Family Law Prof Blog

Editor: Margaret Ryznar
Indiana University
Robert H. McKinney School of Law

Friday, November 4, 2005

Case Law Development: Termination of Presumed Father's Parental Rights Does Not Provide Biological Father Right to Assert Untimely Paternity Petition

Texas statutes provide that, where a presumed father exists, an action brought to establish paternity in one other than the presumed father must be brought within four years of the child's birth. Where no presumed father exists, no such time limitation applies.  In this case, the court had terminated the parental rights of Mother and Presumed Father (to whom Mother was married when child was born).   Biological Father then brought an action to establish his paternity, which the trial court dismissed as being time barred, as it was brought after four years. Biological father argued that the four-year limitation was unconstitutional and should not apply to his situation because there no longer was a presumed father, given the prior termination order. The Texas Court of Appeals affirmed, but noted that the purpose of the limitation was "to limit the time in which to establish a parent-child relationship when there is a presumptive father so as to protect the family unit. Here, there was no longer a family unit to protect once the parental rights of [Presumed Father] and [Mother] were terminated.... Nevertheless, because [Presumed Father] remains [child's] presumptive father in spite of his parental rights having been terminated, the current law leaves a biological father... with no greater ability to establish a parent-child relationship or be appointed as conservator than any stranger to the relationship. These facts raise an issue inviting legislative review."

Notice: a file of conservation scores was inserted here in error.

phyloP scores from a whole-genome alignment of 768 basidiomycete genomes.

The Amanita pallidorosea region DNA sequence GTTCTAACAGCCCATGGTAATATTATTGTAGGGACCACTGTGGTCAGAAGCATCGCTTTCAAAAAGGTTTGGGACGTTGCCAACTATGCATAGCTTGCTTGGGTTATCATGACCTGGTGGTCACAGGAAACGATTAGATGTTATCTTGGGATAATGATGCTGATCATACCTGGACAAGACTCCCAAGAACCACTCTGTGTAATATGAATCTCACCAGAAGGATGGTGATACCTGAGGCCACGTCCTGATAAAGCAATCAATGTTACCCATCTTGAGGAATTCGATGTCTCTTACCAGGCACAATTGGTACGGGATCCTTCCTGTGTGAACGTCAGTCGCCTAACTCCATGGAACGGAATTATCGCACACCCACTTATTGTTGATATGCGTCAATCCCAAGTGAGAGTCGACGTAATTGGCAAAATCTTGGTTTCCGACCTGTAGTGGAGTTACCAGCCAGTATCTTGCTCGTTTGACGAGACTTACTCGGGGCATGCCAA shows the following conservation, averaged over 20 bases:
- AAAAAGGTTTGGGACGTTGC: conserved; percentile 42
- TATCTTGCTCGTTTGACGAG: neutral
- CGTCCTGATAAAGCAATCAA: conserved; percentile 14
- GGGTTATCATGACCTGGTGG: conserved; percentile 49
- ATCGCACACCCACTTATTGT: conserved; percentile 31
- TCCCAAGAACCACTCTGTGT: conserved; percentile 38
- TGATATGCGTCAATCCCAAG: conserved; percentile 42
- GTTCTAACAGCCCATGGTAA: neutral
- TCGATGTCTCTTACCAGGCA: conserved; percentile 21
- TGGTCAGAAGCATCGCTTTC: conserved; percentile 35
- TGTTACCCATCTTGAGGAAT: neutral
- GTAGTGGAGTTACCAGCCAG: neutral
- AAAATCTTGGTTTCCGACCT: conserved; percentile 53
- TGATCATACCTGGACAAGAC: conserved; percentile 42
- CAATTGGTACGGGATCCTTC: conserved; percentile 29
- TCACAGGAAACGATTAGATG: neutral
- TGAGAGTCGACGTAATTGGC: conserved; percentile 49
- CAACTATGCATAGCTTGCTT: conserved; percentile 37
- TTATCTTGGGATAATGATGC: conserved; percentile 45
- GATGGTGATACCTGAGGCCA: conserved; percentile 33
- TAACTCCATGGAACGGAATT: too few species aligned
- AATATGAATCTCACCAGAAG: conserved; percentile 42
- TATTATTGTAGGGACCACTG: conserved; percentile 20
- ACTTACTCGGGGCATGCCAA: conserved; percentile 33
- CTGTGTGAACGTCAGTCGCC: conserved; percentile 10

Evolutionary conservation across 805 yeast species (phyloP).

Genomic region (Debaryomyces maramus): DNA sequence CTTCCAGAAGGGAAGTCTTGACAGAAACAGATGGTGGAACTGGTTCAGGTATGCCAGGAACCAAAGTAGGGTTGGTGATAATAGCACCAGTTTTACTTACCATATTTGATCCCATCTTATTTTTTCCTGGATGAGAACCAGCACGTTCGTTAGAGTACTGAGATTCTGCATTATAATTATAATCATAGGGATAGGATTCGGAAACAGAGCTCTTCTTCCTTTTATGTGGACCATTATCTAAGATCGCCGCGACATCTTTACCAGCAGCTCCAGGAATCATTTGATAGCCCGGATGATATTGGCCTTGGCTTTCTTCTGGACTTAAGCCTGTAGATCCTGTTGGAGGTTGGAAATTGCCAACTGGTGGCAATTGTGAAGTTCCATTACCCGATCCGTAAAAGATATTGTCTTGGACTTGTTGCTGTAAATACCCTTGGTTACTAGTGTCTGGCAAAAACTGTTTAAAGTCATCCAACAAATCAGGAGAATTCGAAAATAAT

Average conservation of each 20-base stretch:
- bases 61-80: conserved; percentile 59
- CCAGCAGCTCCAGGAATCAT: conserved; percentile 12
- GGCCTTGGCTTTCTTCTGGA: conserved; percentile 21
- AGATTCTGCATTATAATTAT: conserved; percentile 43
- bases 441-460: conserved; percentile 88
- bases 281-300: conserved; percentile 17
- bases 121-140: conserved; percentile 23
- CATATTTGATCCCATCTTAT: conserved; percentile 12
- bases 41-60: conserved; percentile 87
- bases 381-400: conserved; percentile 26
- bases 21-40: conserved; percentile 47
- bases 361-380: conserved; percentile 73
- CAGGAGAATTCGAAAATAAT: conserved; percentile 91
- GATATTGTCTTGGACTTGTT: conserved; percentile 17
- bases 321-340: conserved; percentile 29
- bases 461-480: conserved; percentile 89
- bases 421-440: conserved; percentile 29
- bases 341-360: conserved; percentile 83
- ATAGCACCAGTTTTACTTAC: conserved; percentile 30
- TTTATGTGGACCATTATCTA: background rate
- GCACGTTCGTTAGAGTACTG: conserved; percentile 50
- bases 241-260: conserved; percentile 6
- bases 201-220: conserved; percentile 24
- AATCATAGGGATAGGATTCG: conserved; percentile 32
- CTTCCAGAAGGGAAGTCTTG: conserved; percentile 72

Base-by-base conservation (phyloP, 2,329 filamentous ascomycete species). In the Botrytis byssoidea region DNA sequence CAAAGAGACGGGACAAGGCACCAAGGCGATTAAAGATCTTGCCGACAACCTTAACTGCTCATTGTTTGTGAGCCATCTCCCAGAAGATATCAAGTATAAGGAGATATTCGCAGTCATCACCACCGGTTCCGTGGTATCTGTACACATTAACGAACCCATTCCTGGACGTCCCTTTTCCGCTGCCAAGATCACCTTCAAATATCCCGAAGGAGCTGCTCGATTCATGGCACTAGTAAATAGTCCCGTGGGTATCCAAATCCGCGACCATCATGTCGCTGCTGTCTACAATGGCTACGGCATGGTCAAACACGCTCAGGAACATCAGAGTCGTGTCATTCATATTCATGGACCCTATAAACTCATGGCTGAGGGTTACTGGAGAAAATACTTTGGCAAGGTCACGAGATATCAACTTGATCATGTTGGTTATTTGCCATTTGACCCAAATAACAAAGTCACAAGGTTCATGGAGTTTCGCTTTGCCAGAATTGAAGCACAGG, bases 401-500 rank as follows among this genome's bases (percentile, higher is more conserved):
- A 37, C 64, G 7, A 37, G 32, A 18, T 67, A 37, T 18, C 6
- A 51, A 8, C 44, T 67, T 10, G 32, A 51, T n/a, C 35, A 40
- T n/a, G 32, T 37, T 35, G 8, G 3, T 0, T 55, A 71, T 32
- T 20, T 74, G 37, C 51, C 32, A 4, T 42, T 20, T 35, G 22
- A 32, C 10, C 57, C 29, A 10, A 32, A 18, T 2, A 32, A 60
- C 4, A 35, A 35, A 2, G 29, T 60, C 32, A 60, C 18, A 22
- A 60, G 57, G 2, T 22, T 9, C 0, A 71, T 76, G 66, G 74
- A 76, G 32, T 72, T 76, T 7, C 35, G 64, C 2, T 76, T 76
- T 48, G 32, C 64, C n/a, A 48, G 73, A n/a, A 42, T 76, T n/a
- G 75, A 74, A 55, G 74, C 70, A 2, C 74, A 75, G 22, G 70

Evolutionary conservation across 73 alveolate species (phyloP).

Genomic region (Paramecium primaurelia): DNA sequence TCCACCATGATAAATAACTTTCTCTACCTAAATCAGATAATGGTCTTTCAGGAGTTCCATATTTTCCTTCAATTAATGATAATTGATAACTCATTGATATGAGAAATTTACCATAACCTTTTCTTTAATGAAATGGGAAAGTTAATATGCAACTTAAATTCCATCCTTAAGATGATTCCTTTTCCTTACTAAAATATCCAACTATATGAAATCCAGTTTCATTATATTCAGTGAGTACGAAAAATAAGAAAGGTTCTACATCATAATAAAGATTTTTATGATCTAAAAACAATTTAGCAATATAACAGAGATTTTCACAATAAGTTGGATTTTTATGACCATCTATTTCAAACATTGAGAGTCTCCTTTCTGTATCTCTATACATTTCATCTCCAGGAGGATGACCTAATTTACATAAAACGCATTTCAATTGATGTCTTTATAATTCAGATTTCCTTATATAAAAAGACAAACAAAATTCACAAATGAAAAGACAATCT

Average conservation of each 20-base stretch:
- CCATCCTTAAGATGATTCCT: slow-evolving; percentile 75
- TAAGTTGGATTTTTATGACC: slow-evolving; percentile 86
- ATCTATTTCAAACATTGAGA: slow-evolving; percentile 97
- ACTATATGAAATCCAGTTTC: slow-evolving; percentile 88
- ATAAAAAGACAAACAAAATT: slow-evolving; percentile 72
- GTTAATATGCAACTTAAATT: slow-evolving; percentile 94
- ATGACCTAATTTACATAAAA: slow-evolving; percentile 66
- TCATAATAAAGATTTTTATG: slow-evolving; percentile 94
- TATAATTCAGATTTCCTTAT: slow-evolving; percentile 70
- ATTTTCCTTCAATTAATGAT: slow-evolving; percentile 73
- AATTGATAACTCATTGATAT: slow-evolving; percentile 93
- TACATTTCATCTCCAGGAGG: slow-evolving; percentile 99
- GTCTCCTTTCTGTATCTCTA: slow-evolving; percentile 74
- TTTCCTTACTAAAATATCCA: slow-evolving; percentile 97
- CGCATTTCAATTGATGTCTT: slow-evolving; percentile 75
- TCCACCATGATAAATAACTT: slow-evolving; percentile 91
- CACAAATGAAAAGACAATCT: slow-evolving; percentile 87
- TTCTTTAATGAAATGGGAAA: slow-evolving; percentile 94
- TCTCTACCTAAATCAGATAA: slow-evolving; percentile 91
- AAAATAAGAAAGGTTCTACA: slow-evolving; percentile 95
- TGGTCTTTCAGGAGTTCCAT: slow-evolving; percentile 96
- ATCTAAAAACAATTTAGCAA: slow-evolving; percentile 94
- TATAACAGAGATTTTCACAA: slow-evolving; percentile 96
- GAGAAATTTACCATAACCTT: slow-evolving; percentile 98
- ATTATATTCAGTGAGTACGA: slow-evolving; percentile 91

In the Interest of S.C.L., 2005 Tex. App. LEXIS 8934 (October 31, 2005)
Opinion on the web at (last visited November 2, 2005 bgf)

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